Estrone has been thought to be more carcinogenic than the more natural estradiol. The recent furor over the role of conjugated estrogens in the induction of endometrial carcinoma indicated estrone as its principal component. All present
commercial orally administered estrogens are estrone, combinations of estrone and estradiol, or estradiol alone. Moreover, it has been shown that orally administered estradiol, including the micronized form, is mainly converted to estrone in the small bowel, thus making all the usual orally administered estrogens, in effect, estrone. Diethylstillbestrol, now used mainly for the hormone manipulation of advanced breast cancer, is not a steriod but is a chemical complex that acts like estrogen and is as carcinogenic as estrone. Parenthetically administered estradiol, however, retains its identity. This should be considered when an intramuscular combination of estradiol and testosterone is chosen for a lesser carcinogenic effect.

It has been well known and observed by clinicians that many oophorectomized and late menopausal women secrete a substantial amount of estrogen, and some show a surprisingly high level. This hormone is estrone converted from adrenal
androstenedione peripherally (subcutaneous fat) and also in some organs. Hormone assays in these women show estrone to be the principal estrogen, with some estradiol and minute amounts of estriol. In relation to the incidence of breast cancer in these older women not receiving estrogen therapy and the role of oral estrogen supplements in other women, theoretically at least, estrone might be labeled the villain.

Now let us look at the third and neglected estrogen, estriol. In our country it has been labeled as a weak or ineffective estrogen and difficult if not impossible to obtain. Actually it is not weak if given in adequate doses. A dose of 2 to 4 mg is the equivalent of .6 to 1.25 mg of conjugated estrogen or estrone and is just as effective. It has been available in Europe for many years and is cited in articles on the equivalent does of various estrogens. Importantly, estriol does not lose its unique identity when given orally as does estradiol. It remains estriol.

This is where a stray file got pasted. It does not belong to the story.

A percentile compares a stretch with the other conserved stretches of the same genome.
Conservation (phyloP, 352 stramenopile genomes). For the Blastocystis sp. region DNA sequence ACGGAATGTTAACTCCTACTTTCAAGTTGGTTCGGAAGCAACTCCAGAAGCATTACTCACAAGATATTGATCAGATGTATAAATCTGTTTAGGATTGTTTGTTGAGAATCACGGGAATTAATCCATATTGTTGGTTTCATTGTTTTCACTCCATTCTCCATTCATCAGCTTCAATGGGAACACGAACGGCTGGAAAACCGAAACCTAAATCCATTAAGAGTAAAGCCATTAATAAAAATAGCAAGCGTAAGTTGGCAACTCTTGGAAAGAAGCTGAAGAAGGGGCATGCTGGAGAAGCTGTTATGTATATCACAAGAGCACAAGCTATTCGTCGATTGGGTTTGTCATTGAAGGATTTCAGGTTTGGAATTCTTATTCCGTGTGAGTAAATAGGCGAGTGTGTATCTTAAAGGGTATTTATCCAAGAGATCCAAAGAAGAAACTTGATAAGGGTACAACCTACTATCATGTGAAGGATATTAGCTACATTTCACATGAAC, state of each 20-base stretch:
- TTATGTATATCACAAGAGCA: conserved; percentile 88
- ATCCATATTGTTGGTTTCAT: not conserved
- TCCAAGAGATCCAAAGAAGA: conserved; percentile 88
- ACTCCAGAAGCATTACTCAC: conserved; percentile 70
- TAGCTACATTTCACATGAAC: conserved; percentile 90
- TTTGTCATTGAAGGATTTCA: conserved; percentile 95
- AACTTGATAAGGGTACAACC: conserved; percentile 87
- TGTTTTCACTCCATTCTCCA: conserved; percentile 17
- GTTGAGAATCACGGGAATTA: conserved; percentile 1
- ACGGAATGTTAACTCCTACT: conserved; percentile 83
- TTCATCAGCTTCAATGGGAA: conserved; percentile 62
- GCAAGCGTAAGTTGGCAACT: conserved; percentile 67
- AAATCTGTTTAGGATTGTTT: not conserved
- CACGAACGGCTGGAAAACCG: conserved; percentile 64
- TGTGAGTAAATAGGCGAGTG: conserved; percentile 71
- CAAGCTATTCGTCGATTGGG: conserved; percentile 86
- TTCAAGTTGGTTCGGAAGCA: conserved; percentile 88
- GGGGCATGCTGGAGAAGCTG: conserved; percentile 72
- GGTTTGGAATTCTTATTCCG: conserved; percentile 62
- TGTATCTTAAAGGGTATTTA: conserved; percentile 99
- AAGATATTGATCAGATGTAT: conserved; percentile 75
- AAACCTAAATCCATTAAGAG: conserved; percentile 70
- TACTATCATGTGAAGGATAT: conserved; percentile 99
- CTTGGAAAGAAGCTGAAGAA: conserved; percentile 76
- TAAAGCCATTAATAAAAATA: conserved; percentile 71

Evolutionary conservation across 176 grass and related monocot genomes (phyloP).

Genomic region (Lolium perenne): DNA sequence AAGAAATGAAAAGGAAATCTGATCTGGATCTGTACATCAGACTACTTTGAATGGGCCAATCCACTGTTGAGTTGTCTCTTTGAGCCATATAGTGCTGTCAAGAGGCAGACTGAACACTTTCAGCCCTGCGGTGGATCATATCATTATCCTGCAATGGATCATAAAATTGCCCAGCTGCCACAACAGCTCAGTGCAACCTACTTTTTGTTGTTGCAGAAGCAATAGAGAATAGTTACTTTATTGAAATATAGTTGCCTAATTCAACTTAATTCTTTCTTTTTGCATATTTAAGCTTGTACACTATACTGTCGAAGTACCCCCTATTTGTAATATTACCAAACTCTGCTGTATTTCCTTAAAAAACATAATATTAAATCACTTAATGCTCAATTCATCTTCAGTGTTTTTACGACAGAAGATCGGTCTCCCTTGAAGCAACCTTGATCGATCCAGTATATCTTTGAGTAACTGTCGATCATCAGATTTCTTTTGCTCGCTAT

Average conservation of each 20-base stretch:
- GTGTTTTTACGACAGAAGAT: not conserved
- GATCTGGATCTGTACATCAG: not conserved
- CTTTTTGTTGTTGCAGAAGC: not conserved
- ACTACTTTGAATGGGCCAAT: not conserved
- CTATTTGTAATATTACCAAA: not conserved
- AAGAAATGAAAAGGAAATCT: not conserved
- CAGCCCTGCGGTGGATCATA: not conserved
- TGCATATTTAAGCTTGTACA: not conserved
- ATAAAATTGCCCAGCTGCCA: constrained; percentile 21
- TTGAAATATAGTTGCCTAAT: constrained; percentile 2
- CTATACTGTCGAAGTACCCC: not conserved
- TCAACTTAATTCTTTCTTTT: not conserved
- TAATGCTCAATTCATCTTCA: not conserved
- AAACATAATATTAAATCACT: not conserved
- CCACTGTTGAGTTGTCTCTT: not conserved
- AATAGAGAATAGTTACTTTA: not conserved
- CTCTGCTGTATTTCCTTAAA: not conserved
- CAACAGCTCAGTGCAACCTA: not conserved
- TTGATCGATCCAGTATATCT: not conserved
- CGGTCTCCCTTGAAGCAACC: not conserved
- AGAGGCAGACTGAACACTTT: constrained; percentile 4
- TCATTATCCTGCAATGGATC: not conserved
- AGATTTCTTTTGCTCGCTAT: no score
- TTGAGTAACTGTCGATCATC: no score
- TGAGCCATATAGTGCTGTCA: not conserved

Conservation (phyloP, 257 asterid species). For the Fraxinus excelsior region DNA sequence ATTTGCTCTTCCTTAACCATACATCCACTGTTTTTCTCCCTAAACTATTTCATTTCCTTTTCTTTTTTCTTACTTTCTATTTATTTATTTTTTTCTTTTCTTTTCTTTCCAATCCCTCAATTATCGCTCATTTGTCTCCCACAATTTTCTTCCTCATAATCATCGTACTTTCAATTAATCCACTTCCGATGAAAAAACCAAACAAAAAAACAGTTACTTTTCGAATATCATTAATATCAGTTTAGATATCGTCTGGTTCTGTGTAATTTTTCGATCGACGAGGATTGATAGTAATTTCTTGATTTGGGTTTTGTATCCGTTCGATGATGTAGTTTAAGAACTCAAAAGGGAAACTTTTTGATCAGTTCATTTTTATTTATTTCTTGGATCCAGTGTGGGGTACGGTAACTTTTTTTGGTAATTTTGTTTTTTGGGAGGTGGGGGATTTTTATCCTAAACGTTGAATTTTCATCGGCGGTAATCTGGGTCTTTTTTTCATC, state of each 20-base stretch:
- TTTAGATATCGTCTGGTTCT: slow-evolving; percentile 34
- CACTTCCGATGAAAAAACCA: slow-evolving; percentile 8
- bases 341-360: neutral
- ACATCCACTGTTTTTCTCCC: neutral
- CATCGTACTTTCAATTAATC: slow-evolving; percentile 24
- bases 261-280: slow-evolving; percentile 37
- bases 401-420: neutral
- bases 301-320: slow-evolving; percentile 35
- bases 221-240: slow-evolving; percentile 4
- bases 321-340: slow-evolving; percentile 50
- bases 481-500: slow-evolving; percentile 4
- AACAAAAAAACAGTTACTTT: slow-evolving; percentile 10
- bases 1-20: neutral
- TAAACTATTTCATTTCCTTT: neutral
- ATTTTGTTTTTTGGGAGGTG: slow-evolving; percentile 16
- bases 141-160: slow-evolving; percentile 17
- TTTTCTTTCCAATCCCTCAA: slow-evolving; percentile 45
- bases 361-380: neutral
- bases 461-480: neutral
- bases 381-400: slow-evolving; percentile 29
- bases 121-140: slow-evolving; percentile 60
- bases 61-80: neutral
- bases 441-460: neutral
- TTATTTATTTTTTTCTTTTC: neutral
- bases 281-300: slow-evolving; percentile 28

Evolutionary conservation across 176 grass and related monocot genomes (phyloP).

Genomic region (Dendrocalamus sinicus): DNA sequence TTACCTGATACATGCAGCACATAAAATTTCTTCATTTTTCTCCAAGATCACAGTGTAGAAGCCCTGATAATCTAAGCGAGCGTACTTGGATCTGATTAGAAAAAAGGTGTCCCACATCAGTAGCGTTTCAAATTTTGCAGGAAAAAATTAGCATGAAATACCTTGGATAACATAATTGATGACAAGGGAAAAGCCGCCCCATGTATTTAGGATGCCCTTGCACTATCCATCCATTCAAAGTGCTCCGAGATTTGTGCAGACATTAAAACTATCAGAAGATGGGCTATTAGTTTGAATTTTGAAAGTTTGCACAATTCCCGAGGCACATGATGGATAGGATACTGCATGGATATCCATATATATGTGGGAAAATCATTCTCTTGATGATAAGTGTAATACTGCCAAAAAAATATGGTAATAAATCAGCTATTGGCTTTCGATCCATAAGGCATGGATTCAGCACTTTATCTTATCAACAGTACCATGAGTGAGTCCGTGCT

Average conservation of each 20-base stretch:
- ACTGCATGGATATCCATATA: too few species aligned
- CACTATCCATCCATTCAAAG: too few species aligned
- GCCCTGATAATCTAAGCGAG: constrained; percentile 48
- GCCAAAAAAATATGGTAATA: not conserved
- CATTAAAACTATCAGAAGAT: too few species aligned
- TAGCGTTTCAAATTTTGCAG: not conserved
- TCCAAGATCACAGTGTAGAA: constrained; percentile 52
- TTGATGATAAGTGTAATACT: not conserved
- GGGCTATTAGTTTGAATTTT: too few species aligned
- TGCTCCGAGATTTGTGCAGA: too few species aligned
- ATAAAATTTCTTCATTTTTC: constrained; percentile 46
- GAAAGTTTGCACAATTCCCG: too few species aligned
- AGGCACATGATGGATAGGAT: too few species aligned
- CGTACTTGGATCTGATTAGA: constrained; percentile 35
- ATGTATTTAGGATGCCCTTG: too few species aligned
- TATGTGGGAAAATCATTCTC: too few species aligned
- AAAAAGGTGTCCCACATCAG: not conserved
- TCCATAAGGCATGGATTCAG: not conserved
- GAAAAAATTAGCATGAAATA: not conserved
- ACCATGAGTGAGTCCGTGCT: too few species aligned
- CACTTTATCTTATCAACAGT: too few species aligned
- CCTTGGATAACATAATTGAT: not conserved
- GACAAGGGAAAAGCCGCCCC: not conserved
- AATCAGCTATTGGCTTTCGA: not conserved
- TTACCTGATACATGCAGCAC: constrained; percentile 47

Lemon, reporting on chemically induced rat mammary carcinoma, demonstrated a notable inhibition of mammary carcinogens with estriol therapy compared with therapy using estrone and estradiol. According to an unpublished study by Henry M. Lemon, John F. Foley, and M. Anne Kessinger, 2.5 to 5 mg and occasionally 15 mg of estriol, equivalent to a little more than .65 and 1.25 mg of conjugated estrogens were used, with the informed consent of patients, in postmenopausal women with breast carcinoma and metastases. The preliminary investigation was initiated as a trial of the safety and estrogenicity of the hormone in postmenopausal women with breast cancer and not primarily to test its activity as an alternative therapeutic estrogen for breast cancer. Thirty-seven percent receiving this small dosage had remission or arrest of metastatic lesions.

Do we indeed have a safer and possibly a noncarcinogenic estrogen that has been neglected, one that can be administered
orally, maintains its unique identity, and is as effective as estrone or estradiol? There have been many articles written on this
subject, most of which are animal or retro-spective studies, but there has been a dearth of clinical studies. In a conversation